When it comes to movies, I’ve always been fascinated by sound effects and music. Just think how incredibly boring that Star Wars opening would be without Jon Williams’ crazy score. Or Ariel’s voice-losing “Ah, ah, ah” tune as Ursula snatched it right out of her throat.
Whether it’s part of the actual story or just another piece of the puzzle, music certainly controls a large part of emotion in any kind of storytelling.
As part of my recent trip to the Disney Toon Studios for a slew of activities surrounding the new TinkerBell and the Legend of the NeverBeast feature, myself and two dozen bloggers had the privilege of sitting down with the team behind the movie’s score.
“I produced all the songs on the film, wrote a couple of them, and then worked on the sound palette for the film,” said featured instrumentalist (and established songwriter/artist) Bleu, who first became involved in the project simply because Director Steve Loter was a big fan of the musician’s work.
“Steve is a huge music nerd. He had been a big fan of my career for many years,, and had been listening to my records a lot while he was working on the film. He came up to me after a show and said, ‘Hey, I have this project I’m working on. I can’t really say too much about it. But I think you might like to be involved in it.'”
“People come up to me after shows all the time and stuff like that. But then I walked into this building for my first meeting, I was like, oh, man,I think I might be making some music for a Disney film. It’s been nothing but an amazing journey since then.”
For TinkerBell and the Legend of the NeverBeast, all new sounds were needed. It all helps present this huge, looming figure named Gruff, along with his whole world and cave. To come up with a unique sound color palette for Gruff, Bleu looked to his thumb. A Green Thumb, that is.
“One of the wonderful things we stumbled upon,” he said, “are these planters from the store. All the ones that you use for outside have a hole in the bottom so the water can drain, which actually makes them perfect for placing on cymbal stands. They all have a unique pitch to them. We got dozens of pots of all different sorts and we ended up using a lot of these in some of the more eerie scenes for Gruff.”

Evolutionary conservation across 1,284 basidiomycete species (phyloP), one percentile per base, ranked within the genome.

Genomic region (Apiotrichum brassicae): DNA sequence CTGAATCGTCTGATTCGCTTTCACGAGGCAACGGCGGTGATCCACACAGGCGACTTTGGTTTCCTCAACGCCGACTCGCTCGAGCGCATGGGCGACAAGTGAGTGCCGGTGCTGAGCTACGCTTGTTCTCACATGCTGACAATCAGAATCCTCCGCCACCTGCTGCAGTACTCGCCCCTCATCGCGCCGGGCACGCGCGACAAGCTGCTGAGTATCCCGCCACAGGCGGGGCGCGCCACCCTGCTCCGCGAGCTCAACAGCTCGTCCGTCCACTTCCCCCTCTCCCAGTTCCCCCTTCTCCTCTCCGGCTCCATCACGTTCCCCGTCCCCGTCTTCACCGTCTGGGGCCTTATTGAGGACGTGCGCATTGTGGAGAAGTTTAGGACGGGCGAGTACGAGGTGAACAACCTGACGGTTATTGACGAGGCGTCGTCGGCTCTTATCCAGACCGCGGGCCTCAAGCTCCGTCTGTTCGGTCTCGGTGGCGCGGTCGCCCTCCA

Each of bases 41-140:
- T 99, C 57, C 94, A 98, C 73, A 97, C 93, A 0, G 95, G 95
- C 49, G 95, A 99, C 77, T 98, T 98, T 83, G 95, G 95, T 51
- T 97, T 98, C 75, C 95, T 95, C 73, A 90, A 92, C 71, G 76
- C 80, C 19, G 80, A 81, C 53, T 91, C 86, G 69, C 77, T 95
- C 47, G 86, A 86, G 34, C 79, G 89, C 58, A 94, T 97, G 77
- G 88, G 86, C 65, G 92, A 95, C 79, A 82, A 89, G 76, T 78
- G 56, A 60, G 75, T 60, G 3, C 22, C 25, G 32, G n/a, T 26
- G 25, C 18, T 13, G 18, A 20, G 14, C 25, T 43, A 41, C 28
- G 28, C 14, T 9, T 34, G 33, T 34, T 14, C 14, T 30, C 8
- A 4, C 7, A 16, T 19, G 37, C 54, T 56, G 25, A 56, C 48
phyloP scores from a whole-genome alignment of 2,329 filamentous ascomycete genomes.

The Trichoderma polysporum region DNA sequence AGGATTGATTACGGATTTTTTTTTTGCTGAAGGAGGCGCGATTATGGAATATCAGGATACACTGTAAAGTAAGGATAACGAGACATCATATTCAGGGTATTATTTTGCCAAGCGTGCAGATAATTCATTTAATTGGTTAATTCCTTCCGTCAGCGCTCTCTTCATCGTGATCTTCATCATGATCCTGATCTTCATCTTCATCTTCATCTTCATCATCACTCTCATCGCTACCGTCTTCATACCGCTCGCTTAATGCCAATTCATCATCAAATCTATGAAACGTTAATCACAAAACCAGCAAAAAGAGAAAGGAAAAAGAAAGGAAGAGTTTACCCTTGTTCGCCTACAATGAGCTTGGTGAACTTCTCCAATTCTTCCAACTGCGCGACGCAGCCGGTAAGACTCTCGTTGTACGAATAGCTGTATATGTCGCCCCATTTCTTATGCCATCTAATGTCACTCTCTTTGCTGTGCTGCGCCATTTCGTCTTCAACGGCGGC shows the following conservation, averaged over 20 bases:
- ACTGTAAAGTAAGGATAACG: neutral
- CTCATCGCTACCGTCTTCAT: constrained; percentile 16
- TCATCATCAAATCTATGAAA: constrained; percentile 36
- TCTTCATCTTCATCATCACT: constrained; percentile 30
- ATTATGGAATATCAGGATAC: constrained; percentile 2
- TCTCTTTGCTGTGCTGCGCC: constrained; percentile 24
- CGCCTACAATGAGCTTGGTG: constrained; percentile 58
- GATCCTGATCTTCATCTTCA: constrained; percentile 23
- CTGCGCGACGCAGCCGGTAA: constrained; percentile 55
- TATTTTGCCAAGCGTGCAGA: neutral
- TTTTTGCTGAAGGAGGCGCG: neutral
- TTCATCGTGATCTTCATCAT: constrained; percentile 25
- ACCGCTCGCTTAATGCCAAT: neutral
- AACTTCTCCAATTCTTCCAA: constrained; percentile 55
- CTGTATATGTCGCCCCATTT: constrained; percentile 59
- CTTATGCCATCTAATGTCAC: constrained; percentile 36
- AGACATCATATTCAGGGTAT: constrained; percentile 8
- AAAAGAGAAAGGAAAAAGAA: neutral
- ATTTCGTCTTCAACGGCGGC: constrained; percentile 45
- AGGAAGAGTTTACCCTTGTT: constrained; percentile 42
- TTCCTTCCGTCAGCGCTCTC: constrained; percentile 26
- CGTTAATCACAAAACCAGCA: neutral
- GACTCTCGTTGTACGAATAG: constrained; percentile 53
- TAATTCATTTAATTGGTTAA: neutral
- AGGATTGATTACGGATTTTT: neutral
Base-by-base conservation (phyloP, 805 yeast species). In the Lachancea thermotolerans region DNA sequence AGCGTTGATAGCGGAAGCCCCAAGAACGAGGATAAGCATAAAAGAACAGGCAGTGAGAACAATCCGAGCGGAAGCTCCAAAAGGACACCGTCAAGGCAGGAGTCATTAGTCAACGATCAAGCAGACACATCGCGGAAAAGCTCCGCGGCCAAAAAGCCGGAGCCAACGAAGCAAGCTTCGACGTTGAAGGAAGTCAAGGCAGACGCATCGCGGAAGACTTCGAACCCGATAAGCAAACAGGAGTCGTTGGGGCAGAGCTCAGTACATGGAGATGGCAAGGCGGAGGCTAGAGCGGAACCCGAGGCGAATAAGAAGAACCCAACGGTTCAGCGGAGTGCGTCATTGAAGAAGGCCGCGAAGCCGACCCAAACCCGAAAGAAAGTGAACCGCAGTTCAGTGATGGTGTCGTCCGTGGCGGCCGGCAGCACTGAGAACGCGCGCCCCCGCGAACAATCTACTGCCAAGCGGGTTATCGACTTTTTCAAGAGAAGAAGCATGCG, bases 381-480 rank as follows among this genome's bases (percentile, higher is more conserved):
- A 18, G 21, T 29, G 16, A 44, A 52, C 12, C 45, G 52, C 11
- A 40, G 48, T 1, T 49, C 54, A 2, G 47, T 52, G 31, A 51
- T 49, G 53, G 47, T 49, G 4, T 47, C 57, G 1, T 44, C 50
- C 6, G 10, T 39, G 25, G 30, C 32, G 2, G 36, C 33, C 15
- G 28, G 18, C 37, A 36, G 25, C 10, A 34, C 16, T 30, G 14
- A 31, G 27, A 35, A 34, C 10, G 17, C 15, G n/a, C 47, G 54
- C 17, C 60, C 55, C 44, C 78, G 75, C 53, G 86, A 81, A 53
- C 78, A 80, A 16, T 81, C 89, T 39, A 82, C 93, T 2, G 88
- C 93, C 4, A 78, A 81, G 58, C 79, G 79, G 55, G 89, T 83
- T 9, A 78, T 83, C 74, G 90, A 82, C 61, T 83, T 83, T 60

To get an even bigger sound for Gruff, all sorts of drums, Toms and even trash cans and big metal vents were used. But perhaps the coolest thing Bleu devised for the film was a way to truly present the unique sound of Fawn herself. To do so, he actually helped invent a totally new instrument.
“I actually developed this with the percussionist who worked with me on the film. We call it the Dulcitar [dulcimer + guitar]. I wanted to use acoustic stringed instruments on the film because I have a big background in that. But I didn’t want it to be an acoustic guitar score because that has a specific connotation of folk music or country music. I was looking for new ways to play acoustic instruments. And what we ended up coming up with is this idea.. It takes two people to play it. We use these dulcimer hammers, which are normally used to play hammer dulcimers as you might imagine.”
“The obvious place to go for her would be military type instruments, marching, snares or bugles. But the director told us specifically to stay away from any military kind of instruments. She’s actually not a bad guy in the film. She’s just coming at it from a different perspective. Early on I had found these pipes and rigged up these things to play all these pipes. And it’s very simple. It’s basically just pipe – copper pipes and chrome pipes. I ended up working out perfect because when you play them quickly, they have a lot of action and motion to them.”
TinkerBell and the Legend of the Neverbeast
On Sale Now!